Judge advises parents of child in care at home to apply for legal representation immediately – 2024vol1#53

A judge in a rural court reviewed a care order for a teenage girl (A), who was living at home with her mother, having previously absconded from the care of her grandmother. She had been seen as at high risk while drinking alcohol and engaging in impulsive behaviour.

Her mother was present in court but was not legally represented. Her father, who was serving a prison sentence, was also brought to court by gardaí and did not have any legal representation. The mother had three younger children, who were the children of a different partner. The father of the three younger children, who had also been in prison, was now back living with the mother, A and the three young children in a one-bedroomed apartment.

The judge praised the mother for working towards the recommendations and undertakings previously made in court. She advised the parents to apply for legal representation before the next court date so that they would fully understand the proceedings. The judge told the Child and Family Agency (CFA) that she had decided to continue the care order for A, despite the fact that she was now living at home in her mother’s house. She strongly advised both parents to seek legal representation immediately.

A was the subject of a full care order and had resided with her grandmother until she absconded from that house. She was subsequently placed in an emergency short-term placement, but left that placement and returned to the care of her grandmother. She later left her grandmother’s home and returned to live with her mother. The lawyer for the CFA informed the judge that she wanted to live with her mother and would become a flight risk if she was removed from her mother’s care.

There had been some concern previously when A’s mother had not engaged with the court process but the court heard she was now working very well with all the parties involved. The mother had previously given undertakings to the court that she would bring her daughter to her local GP, that she would seek legal aid assistance, that she would engage and take all mobile calls that were made to her by the social workers, and that she would fully engage with the guardian ad litem (GAL).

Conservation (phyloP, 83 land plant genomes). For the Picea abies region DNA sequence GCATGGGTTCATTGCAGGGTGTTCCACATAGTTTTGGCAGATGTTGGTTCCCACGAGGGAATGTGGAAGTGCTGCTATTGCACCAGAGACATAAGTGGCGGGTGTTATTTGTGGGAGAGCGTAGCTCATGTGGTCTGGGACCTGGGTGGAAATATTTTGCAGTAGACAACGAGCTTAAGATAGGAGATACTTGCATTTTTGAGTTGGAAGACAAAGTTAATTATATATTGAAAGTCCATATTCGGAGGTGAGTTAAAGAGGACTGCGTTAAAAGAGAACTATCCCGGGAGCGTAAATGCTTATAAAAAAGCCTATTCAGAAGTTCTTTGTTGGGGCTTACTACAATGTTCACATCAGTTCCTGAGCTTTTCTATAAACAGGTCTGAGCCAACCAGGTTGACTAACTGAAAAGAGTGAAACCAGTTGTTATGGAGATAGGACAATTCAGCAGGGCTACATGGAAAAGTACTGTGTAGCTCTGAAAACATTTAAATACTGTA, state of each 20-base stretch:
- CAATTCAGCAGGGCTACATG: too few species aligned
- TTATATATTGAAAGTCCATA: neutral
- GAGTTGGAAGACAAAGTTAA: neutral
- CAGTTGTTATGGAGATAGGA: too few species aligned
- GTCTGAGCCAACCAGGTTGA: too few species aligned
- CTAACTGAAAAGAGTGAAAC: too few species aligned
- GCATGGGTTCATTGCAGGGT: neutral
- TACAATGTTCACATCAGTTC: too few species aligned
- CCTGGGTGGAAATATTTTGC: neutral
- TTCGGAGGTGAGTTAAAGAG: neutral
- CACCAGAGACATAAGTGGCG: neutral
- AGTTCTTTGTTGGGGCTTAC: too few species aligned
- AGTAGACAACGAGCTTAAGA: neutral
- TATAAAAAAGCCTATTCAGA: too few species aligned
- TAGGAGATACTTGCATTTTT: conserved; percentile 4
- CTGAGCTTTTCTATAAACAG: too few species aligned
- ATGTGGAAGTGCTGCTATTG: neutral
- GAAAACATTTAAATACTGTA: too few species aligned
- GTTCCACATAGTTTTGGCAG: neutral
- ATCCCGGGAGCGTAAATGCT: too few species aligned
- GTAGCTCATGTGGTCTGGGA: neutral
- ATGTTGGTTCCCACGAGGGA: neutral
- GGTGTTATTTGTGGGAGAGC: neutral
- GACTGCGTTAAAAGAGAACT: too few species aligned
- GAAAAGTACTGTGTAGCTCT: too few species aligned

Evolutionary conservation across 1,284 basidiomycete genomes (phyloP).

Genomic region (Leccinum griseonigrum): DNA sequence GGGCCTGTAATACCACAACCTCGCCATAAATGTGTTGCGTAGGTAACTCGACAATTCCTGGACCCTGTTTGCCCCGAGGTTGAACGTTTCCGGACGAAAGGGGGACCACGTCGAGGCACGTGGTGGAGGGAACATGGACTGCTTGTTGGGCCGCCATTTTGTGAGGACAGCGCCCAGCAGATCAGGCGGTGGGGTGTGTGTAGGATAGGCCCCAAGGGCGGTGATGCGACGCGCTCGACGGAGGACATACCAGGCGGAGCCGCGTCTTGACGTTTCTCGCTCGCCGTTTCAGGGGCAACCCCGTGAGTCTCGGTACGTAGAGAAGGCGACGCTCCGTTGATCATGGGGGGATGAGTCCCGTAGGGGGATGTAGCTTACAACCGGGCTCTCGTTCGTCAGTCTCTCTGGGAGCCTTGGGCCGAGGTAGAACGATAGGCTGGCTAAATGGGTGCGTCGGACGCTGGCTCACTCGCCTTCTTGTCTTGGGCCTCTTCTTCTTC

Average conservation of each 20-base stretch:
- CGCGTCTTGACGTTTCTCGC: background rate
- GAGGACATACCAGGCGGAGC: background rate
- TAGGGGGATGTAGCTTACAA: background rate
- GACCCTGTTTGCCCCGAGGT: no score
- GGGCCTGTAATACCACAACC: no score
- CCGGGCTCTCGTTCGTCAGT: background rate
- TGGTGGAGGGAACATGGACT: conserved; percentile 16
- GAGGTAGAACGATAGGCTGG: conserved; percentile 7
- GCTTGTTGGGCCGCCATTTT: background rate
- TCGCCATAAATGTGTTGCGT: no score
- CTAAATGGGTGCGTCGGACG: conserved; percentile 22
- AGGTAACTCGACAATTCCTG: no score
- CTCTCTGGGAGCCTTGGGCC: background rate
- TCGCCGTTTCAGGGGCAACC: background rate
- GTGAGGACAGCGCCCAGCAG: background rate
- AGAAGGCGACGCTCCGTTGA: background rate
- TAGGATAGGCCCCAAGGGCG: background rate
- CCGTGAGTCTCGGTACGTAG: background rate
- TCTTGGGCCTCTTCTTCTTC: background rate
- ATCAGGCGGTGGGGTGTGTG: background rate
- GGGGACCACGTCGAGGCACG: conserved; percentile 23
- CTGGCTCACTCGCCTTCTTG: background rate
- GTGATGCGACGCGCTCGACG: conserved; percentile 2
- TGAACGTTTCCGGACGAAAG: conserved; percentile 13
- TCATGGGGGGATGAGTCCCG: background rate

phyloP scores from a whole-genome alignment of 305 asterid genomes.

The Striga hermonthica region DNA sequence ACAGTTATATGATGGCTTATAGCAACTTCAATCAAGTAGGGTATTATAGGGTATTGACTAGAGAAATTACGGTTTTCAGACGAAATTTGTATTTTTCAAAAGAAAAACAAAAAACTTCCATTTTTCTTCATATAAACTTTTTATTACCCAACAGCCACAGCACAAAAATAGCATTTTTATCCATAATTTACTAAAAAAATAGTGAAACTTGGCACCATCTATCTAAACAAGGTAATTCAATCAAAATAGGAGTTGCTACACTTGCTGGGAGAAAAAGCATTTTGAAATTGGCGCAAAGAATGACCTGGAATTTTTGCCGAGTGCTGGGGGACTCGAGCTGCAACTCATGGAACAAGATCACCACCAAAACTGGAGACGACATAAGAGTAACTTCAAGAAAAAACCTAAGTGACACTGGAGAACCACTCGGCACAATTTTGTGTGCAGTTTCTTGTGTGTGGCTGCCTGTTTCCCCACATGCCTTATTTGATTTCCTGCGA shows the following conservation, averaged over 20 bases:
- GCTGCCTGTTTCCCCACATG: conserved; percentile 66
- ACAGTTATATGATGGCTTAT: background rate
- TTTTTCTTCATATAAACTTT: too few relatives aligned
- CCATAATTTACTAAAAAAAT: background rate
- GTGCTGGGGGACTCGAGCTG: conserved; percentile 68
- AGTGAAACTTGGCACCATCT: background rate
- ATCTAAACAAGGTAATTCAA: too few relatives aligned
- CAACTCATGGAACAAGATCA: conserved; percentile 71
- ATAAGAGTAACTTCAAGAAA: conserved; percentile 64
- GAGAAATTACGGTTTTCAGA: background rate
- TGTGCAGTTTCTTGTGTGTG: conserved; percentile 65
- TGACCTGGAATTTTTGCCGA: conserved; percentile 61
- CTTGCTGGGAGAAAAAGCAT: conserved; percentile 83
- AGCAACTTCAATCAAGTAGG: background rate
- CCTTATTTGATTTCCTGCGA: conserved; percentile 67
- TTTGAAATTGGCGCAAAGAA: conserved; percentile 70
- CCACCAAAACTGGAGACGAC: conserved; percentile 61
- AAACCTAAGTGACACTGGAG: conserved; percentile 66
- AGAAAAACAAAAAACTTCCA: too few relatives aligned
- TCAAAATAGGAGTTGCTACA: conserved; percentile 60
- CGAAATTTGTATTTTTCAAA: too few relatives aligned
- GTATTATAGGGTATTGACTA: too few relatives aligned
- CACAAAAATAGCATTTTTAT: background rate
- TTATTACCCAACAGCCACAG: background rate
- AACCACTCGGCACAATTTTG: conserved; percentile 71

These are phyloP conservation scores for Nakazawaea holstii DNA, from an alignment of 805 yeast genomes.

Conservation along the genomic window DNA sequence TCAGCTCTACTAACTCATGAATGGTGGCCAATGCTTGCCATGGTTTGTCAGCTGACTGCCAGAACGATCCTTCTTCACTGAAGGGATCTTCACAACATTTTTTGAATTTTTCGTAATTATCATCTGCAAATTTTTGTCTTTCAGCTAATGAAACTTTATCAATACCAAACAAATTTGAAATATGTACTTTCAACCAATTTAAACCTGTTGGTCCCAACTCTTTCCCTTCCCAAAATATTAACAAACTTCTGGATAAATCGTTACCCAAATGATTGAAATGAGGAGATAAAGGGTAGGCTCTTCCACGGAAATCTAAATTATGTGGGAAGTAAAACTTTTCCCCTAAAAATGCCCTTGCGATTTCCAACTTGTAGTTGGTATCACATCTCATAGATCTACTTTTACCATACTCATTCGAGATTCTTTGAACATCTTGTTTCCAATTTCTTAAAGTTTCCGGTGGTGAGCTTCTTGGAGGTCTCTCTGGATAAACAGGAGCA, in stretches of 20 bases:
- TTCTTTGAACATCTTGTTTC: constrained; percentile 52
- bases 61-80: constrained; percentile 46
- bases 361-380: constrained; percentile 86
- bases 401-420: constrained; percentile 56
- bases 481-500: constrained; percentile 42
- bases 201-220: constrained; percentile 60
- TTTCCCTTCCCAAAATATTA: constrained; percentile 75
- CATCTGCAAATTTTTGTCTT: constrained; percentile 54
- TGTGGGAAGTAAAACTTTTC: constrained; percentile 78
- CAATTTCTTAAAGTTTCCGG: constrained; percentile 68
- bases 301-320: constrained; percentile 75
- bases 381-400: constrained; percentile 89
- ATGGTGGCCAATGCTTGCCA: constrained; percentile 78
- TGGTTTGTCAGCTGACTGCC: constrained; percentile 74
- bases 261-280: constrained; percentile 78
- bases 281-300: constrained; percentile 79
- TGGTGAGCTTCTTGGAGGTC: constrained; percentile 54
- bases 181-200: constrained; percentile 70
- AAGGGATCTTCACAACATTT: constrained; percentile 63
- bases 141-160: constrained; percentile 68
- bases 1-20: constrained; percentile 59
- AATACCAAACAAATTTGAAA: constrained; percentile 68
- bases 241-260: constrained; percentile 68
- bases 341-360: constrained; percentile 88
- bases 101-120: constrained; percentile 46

The lawyer for the CFA told the judge that A’s mother had kept her part of the undertakings very well. The judge said that indicated very good progress, which was very much to the mother’s credit. The judge asked A’s father if he was keeping up with what was going on in court and whether he had engaged legal aid. The father replied that he did not think he needed legal assistance. The judge advised him that it was in his best interests to seek legal aid so that he could have somebody to explain all the court processes to him. The girl’s father agreed that he would look into this.

The CFA lawyer told the judge that A’s social worker was on extended sick leave and that the social work team leader had attended the child-in-care review meetings. The social worker expressed her concern that A did not want to avail of any respite. The lawyer for the CFA enquired whether there were any other options open and the social worker replied that A had considered living with her grandmother for a short period of respite.

The social worker said that the social work department had some concerns that the father of the three younger children might relapse following his return from prison and a safety plan had been put in place. The family was currently living in a one-bedroomed apartment and the mother had recently made an application to the housing department. The social worker said that the safety plan was going well so far.

The CFA lawyer said that A’s case was currently open to the child and adolescent mental health services (CAMHS). She had been referred to the service when she was at high risk while drinking alcohol and engaging in impulsive behaviour. CAMHS intended to carry out an assessment of the girl for attention deficit hyperactivity disorder (ADHD).